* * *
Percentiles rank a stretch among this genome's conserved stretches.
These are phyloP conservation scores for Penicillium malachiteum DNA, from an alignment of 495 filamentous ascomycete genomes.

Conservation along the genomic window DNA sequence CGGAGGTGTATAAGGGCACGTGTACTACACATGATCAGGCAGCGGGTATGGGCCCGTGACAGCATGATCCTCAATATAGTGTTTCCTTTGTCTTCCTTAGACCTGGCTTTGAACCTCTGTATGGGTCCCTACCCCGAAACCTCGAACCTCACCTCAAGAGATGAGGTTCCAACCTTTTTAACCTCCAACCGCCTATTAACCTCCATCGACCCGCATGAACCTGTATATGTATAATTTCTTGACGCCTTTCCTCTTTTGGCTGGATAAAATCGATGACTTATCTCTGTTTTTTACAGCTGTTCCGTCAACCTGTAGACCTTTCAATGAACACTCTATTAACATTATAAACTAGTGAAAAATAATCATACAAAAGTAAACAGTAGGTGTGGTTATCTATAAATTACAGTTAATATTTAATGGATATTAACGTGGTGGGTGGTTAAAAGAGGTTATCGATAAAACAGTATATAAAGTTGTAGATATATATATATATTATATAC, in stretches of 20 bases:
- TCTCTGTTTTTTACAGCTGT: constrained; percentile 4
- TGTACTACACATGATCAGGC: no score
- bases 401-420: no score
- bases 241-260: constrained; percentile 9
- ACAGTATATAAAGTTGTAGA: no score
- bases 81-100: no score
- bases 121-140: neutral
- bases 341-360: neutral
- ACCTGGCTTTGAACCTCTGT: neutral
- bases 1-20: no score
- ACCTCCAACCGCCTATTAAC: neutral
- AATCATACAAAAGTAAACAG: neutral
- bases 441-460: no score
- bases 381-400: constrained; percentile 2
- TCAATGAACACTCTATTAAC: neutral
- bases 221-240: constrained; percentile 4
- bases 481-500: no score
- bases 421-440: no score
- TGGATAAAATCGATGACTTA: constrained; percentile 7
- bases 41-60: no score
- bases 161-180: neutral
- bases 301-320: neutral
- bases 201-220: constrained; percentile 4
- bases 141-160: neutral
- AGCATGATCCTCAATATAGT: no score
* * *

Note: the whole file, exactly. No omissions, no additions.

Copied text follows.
Percentiles rank a stretch among this genome's conserved stretches.
These are phyloP conservation scores for Penicillium malachiteum DNA, from an alignment of 495 filamentous ascomycete genomes.

Conservation along the genomic window DNA sequence CGGAGGTGTATAAGGGCACGTGTACTACACATGATCAGGCAGCGGGTATGGGCCCGTGACAGCATGATCCTCAATATAGTGTTTCCTTTGTCTTCCTTAGACCTGGCTTTGAACCTCTGTATGGGTCCCTACCCCGAAACCTCGAACCTCACCTCAAGAGATGAGGTTCCAACCTTTTTAACCTCCAACCGCCTATTAACCTCCATCGACCCGCATGAACCTGTATATGTATAATTTCTTGACGCCTTTCCTCTTTTGGCTGGATAAAATCGATGACTTATCTCTGTTTTTTACAGCTGTTCCGTCAACCTGTAGACCTTTCAATGAACACTCTATTAACATTATAAACTAGTGAAAAATAATCATACAAAAGTAAACAGTAGGTGTGGTTATCTATAAATTACAGTTAATATTTAATGGATATTAACGTGGTGGGTGGTTAAAAGAGGTTATCGATAAAACAGTATATAAAGTTGTAGATATATATATATATTATATAC, in stretches of 20 bases:
- TCTCTGTTTTTTACAGCTGT: constrained; percentile 4
- TGTACTACACATGATCAGGC: no score
- bases 401-420: no score
- bases 241-260: constrained; percentile 9
- ACAGTATATAAAGTTGTAGA: no score
- bases 81-100: no score
- bases 121-140: neutral
- bases 341-360: neutral
- ACCTGGCTTTGAACCTCTGT: neutral
- bases 1-20: no score
- ACCTCCAACCGCCTATTAAC: neutral
- AATCATACAAAAGTAAACAG: neutral
- bases 441-460: no score
- bases 381-400: constrained; percentile 2
- TCAATGAACACTCTATTAAC: neutral
- bases 221-240: constrained; percentile 4
- bases 481-500: no score
- bases 421-440: no score
- TGGATAAAATCGATGACTTA: constrained; percentile 7
- bases 41-60: no score
- bases 161-180: neutral
- bases 301-320: neutral
- bases 201-220: constrained; percentile 4
- bases 141-160: neutral
- AGCATGATCCTCAATATAGT: no score